Few things divide us like tattoos. Tell someone you research tattoos, as one of us (Steph) does, and their eyes will often wander, searching for inked designs on your body before compulsively sharing their views.
Steph’s research looks at the assumptions that people in the UK make about those with tattoos – their jobs, class, history and competence. For example, the notion of a vicar with a tattoo is still shocking to many people.
Despite the big rise in the popularity of tattoos – a YouGov poll in August 2022 found that more than 25% of Britons have them – some people (and researchers too) still associate them with deviant personalities. Equally, many may see them as mere fashion accessories with no significance beyond the aesthetic.
But what people may overlook is that tattoos are often about connection to local culture, unity and collective identity.
And that’s not just the case for places often considered to have a strong cultural link with tattooing, such as Polynesia, whose famously intricately designed tattoos have recorded origins stretching back to 2000BC.
The UK also has its own history of tattoos interlinked with places and communities. And that history is still evolving.
Growing up in Birmingham in the 1970s, Steph was not aware that there were any historical Birmingham-inspired tattoos beyond the local football teams. But recent civic pride has seen a growth of Black Country chain tattoos, represent the manufacturing heritage of the area, and tattoos of a bull, a symbol of Birmingham.
Some surveys suggest Birmingham is the most tattooed city in England, with 48% of locals sporting at least one tattoo, and six tattoos the average for those who are inked. The same data also shows locals in Norwich and Glasgow are heavily inked too.
But the regional status of tattoos isn’t just about how common they are. It can relate to a certain aesthetic with a meaning linked to the local area. And often it’s about people categorising themselves to reinforce a sense of community or form a sense of identity.
Perhaps the most recognisable regional tattoo in recent years is the Manchester bee. Representing hard work, defiance and commemoration, the bee has gained global recognition and brought people together following the 2017 Manchester Arena bombing in a way that badges and wristbands could not.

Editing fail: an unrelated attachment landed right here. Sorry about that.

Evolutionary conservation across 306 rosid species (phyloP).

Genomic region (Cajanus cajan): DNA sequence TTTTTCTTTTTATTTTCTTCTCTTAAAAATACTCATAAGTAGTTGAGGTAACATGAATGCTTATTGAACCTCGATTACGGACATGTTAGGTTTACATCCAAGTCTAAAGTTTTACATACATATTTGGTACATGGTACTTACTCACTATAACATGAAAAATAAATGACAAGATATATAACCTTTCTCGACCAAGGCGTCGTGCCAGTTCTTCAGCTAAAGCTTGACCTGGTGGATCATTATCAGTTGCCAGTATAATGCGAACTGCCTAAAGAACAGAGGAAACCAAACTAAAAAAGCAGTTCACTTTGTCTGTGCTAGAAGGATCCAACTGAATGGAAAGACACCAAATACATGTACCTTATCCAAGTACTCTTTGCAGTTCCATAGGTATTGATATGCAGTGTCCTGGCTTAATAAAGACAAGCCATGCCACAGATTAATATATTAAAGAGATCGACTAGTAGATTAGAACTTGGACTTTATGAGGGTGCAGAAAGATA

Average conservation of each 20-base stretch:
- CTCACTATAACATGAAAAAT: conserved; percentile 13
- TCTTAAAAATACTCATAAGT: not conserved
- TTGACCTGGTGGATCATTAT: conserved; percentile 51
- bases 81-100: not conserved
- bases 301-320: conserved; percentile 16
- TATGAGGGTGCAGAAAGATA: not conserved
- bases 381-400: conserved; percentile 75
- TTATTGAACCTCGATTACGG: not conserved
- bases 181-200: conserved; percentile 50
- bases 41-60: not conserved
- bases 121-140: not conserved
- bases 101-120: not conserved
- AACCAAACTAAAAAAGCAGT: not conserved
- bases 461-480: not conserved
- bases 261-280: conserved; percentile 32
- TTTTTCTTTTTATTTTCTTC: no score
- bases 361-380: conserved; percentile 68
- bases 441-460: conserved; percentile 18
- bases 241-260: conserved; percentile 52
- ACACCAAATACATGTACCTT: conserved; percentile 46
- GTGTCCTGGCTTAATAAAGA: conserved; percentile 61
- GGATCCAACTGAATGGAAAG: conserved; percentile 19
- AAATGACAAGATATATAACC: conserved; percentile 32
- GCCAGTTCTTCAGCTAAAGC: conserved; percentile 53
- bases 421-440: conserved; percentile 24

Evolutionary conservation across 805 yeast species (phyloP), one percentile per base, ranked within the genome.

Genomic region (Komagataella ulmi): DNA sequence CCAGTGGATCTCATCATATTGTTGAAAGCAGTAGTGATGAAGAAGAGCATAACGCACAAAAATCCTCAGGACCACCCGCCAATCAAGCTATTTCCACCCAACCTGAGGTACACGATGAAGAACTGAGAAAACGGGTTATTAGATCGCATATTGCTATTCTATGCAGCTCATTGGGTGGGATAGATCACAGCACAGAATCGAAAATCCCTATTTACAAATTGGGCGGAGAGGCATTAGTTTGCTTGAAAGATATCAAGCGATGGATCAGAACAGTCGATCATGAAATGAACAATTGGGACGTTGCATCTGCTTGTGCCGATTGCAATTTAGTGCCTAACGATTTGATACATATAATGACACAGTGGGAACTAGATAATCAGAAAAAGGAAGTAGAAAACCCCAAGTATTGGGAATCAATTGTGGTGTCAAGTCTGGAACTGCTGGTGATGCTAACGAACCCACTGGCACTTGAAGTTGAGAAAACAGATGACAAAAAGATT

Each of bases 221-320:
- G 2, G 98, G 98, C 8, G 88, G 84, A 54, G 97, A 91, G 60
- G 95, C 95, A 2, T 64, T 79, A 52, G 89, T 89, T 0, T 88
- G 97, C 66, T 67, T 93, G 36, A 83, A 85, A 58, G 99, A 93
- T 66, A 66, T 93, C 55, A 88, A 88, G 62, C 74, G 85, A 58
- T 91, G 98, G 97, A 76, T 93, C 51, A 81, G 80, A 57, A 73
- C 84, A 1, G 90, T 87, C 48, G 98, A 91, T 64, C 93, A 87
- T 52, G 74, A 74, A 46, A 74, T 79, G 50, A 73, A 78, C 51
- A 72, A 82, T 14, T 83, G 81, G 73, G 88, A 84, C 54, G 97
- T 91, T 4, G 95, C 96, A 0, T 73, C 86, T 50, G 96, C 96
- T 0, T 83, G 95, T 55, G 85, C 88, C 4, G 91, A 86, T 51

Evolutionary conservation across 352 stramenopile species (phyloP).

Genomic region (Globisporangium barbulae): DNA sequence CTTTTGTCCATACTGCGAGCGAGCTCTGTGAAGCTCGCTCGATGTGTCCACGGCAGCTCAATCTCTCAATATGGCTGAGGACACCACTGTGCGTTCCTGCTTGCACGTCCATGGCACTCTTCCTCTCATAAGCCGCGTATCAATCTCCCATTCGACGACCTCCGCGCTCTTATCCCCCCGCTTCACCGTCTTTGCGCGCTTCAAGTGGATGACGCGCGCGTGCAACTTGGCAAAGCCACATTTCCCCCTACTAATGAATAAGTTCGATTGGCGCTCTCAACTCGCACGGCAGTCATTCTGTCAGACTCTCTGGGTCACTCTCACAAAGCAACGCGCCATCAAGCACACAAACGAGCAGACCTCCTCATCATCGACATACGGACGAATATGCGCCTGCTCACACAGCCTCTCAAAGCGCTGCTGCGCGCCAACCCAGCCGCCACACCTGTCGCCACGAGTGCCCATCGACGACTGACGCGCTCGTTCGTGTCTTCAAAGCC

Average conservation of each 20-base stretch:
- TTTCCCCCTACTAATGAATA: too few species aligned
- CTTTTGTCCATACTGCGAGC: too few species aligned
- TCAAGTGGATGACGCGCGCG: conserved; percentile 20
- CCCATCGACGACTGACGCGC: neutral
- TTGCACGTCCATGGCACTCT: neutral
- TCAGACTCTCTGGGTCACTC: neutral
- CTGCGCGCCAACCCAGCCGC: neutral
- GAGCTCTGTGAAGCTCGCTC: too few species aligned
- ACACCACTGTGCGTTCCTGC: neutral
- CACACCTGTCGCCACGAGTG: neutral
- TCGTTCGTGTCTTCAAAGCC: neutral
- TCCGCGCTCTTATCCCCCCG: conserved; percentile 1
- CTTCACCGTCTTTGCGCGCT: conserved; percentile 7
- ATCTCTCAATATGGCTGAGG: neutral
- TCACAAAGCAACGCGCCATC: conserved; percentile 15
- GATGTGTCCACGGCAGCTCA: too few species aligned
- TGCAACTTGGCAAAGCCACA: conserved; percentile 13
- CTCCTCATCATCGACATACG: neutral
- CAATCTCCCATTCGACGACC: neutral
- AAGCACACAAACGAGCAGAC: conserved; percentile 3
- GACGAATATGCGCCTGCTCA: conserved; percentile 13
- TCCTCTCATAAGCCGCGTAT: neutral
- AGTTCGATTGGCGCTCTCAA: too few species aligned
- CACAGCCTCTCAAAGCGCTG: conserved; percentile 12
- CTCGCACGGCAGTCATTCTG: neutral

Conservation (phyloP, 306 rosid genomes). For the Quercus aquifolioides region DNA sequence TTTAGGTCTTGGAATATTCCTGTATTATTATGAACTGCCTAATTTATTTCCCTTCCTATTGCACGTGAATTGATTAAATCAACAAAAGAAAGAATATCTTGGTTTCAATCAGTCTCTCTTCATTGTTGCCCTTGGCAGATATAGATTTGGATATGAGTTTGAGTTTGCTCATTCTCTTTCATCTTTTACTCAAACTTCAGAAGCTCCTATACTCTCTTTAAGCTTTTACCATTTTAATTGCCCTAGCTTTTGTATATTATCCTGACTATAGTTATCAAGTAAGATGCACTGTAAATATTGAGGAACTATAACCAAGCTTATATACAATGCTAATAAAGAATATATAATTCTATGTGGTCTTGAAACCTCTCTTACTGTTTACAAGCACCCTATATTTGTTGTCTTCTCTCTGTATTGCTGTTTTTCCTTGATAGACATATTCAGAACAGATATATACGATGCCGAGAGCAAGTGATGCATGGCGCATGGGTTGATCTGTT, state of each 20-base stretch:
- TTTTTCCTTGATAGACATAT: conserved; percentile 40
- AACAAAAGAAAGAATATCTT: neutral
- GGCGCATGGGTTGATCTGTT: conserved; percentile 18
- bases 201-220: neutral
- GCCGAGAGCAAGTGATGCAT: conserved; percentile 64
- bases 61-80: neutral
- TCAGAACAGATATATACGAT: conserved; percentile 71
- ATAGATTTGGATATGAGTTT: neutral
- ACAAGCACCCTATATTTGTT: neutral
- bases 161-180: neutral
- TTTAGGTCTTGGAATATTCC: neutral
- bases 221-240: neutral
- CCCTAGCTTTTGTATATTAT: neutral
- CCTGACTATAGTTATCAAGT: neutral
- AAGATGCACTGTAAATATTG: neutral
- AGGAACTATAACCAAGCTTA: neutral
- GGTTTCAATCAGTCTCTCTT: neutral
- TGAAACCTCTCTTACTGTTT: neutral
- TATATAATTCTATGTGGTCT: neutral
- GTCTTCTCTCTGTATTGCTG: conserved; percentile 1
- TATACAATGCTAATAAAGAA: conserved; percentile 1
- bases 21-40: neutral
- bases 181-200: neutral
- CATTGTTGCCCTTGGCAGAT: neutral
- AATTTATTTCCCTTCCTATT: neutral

Tattoos can also be a form of secret communication known as steganography. They show hidden messages within other information, a code that is meaningless to outsiders who just “see” the image without knowing the meaning that is in plain view.
If you’re not with us, you’re against us
Take, for example, Millwall FC, whose emblem is a lion. Millwall’s reputation is that “no one likes us” and, for some fans, wearing body art depicting the lion is as much a part of fandom as attending matches. The sense of unity in being disliked becomes its own cohesive in-group.
Millwall’s tattoos work in two ways: the lion is a fierce in-group symbol, while the proud chant, “No one likes us / We don’t care,” reinforces the barrier between members and the rest of the world (the out-group).
Notorious football fans Chelsea Headhunters show off their tattoos in online galleries. Like Millwall, they are widely disliked, due to their historic links to white supremacist groups such as the National Front, Combat 18 and paramilitary outfits. Tattoos are a way of belonging, yet at the same time, not belonging to wider society.
If you follow the tendrils of tattoo history back far enough, their association with defiant out-groups is historical. Evidence of ancient tattooing has been found throughout Egypt, where it was mostly the preserve of concubines and dancers wearing the symbol of protector goddess Bes.
Around 1050BC, before the Phoenicians invented the alphabet that would become the basis of many modern scripts, Phoenician craftsmen such as stone-cutters or rope-makers would tattoo images depicting their skills on their skin as a kind of CV to display their trades.
People no longer need to advertise their trades and skills on their skin, and instead choose to show allegiances and identities. Now, flag tattoos of nations, sexuality and genders have become a kind of social CV.
Many gay communities sport tattoos that go beyond the traditional rainbow. The leather pride and bear brotherhood flags serve dual purposes. They are recognisable to those in the know, yet impenetrable to those who are not (who may wish the wearer harm).
However, modern tattoo tribalism is sometimes driven by fads. The popularity of the Celtic knot or band tattoo in the 1990s has waned. At its peak it was the fashionable tattoo-of-choice, with many wearers sporting it for the aesthetics and fashion, yet they didn’t understand its meaning and historical significance as a source of (tribal) pride for non-English wearers.
Despite this, the idea of outsider groups using tattoos as catalogues of deviancy still persists. As one tattooed participant in Stephanie’s research told her: “We’re not all prostitutes and prisoners are we?”
Similarly, another tattooed participant said: “I don’t think I’ve ever met a person with face tattoos who has their life together… that’s a remnant of prejudice … passed down to me by the generation above.”
They may have a divisive history but tattoos are a visual language that can unify people, depending on if the users wish to expose or hide their allegiances.